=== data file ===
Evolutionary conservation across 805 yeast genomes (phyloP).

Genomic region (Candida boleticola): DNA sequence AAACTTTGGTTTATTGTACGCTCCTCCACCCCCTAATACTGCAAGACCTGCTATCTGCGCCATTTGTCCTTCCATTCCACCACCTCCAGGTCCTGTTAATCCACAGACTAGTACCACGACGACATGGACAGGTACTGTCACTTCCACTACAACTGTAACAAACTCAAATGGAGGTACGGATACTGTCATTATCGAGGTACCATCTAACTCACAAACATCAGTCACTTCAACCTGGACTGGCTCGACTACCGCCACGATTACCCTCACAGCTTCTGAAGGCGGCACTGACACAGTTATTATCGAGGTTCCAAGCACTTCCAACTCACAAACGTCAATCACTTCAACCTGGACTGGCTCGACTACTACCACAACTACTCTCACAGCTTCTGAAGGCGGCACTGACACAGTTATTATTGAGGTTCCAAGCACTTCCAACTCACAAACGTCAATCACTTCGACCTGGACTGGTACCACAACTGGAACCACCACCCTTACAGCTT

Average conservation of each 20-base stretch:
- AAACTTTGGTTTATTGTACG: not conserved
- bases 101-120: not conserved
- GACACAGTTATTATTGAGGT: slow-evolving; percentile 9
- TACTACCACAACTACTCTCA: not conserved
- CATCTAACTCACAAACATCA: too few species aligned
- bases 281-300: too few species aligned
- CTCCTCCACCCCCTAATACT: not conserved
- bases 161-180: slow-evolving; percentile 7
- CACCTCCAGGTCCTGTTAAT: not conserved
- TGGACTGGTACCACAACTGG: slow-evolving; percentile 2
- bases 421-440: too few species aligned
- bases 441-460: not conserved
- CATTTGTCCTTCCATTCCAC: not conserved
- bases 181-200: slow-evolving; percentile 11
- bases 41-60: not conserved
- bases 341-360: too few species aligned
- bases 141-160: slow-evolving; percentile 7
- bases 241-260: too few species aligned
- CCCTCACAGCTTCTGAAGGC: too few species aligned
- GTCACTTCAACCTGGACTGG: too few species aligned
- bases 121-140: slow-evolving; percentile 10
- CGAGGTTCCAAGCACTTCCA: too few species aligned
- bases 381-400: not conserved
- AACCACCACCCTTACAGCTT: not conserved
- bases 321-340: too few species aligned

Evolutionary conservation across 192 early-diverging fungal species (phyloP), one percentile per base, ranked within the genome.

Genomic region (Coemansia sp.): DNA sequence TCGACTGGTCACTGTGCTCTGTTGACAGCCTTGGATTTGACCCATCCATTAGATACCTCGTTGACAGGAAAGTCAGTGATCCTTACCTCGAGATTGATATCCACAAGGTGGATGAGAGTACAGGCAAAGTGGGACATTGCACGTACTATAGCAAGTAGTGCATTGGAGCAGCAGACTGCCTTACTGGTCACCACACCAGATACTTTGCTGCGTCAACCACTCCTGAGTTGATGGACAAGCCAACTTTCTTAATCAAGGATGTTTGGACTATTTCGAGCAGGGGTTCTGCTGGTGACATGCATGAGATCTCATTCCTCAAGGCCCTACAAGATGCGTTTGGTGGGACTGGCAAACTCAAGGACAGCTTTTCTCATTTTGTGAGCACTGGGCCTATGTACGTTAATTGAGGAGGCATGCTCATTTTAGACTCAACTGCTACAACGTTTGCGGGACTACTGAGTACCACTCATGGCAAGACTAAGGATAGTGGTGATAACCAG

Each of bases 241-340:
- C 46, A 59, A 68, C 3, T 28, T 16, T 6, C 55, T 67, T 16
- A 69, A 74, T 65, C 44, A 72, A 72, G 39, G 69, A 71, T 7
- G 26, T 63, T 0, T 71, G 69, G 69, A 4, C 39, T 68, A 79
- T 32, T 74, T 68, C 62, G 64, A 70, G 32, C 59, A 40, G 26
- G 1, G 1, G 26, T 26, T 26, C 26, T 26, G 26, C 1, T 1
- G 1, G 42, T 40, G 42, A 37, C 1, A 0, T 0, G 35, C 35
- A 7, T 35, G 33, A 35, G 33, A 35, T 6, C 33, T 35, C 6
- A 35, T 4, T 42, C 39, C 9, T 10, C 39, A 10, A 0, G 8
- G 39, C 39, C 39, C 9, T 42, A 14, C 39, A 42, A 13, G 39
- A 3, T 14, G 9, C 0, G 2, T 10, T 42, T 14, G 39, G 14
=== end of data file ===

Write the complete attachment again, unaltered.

Evolutionary conservation across 805 yeast genomes (phyloP).

Genomic region (Candida boleticola): DNA sequence AAACTTTGGTTTATTGTACGCTCCTCCACCCCCTAATACTGCAAGACCTGCTATCTGCGCCATTTGTCCTTCCATTCCACCACCTCCAGGTCCTGTTAATCCACAGACTAGTACCACGACGACATGGACAGGTACTGTCACTTCCACTACAACTGTAACAAACTCAAATGGAGGTACGGATACTGTCATTATCGAGGTACCATCTAACTCACAAACATCAGTCACTTCAACCTGGACTGGCTCGACTACCGCCACGATTACCCTCACAGCTTCTGAAGGCGGCACTGACACAGTTATTATCGAGGTTCCAAGCACTTCCAACTCACAAACGTCAATCACTTCAACCTGGACTGGCTCGACTACTACCACAACTACTCTCACAGCTTCTGAAGGCGGCACTGACACAGTTATTATTGAGGTTCCAAGCACTTCCAACTCACAAACGTCAATCACTTCGACCTGGACTGGTACCACAACTGGAACCACCACCCTTACAGCTT

Average conservation of each 20-base stretch:
- AAACTTTGGTTTATTGTACG: not conserved
- bases 101-120: not conserved
- GACACAGTTATTATTGAGGT: slow-evolving; percentile 9
- TACTACCACAACTACTCTCA: not conserved
- CATCTAACTCACAAACATCA: too few species aligned
- bases 281-300: too few species aligned
- CTCCTCCACCCCCTAATACT: not conserved
- bases 161-180: slow-evolving; percentile 7
- CACCTCCAGGTCCTGTTAAT: not conserved
- TGGACTGGTACCACAACTGG: slow-evolving; percentile 2
- bases 421-440: too few species aligned
- bases 441-460: not conserved
- CATTTGTCCTTCCATTCCAC: not conserved
- bases 181-200: slow-evolving; percentile 11
- bases 41-60: not conserved
- bases 341-360: too few species aligned
- bases 141-160: slow-evolving; percentile 7
- bases 241-260: too few species aligned
- CCCTCACAGCTTCTGAAGGC: too few species aligned
- GTCACTTCAACCTGGACTGG: too few species aligned
- bases 121-140: slow-evolving; percentile 10
- CGAGGTTCCAAGCACTTCCA: too few species aligned
- bases 381-400: not conserved
- AACCACCACCCTTACAGCTT: not conserved
- bases 321-340: too few species aligned

Evolutionary conservation across 192 early-diverging fungal species (phyloP), one percentile per base, ranked within the genome.

Genomic region (Coemansia sp.): DNA sequence TCGACTGGTCACTGTGCTCTGTTGACAGCCTTGGATTTGACCCATCCATTAGATACCTCGTTGACAGGAAAGTCAGTGATCCTTACCTCGAGATTGATATCCACAAGGTGGATGAGAGTACAGGCAAAGTGGGACATTGCACGTACTATAGCAAGTAGTGCATTGGAGCAGCAGACTGCCTTACTGGTCACCACACCAGATACTTTGCTGCGTCAACCACTCCTGAGTTGATGGACAAGCCAACTTTCTTAATCAAGGATGTTTGGACTATTTCGAGCAGGGGTTCTGCTGGTGACATGCATGAGATCTCATTCCTCAAGGCCCTACAAGATGCGTTTGGTGGGACTGGCAAACTCAAGGACAGCTTTTCTCATTTTGTGAGCACTGGGCCTATGTACGTTAATTGAGGAGGCATGCTCATTTTAGACTCAACTGCTACAACGTTTGCGGGACTACTGAGTACCACTCATGGCAAGACTAAGGATAGTGGTGATAACCAG

Each of bases 241-340:
- C 46, A 59, A 68, C 3, T 28, T 16, T 6, C 55, T 67, T 16
- A 69, A 74, T 65, C 44, A 72, A 72, G 39, G 69, A 71, T 7
- G 26, T 63, T 0, T 71, G 69, G 69, A 4, C 39, T 68, A 79
- T 32, T 74, T 68, C 62, G 64, A 70, G 32, C 59, A 40, G 26
- G 1, G 1, G 26, T 26, T 26, C 26, T 26, G 26, C 1, T 1
- G 1, G 42, T 40, G 42, A 37, C 1, A 0, T 0, G 35, C 35
- A 7, T 35, G 33, A 35, G 33, A 35, T 6, C 33, T 35, C 6
- A 35, T 4, T 42, C 39, C 9, T 10, C 39, A 10, A 0, G 8
- G 39, C 39, C 39, C 9, T 42, A 14, C 39, A 42, A 13, G 39
- A 3, T 14, G 9, C 0, G 2, T 10, T 42, T 14, G 39, G 14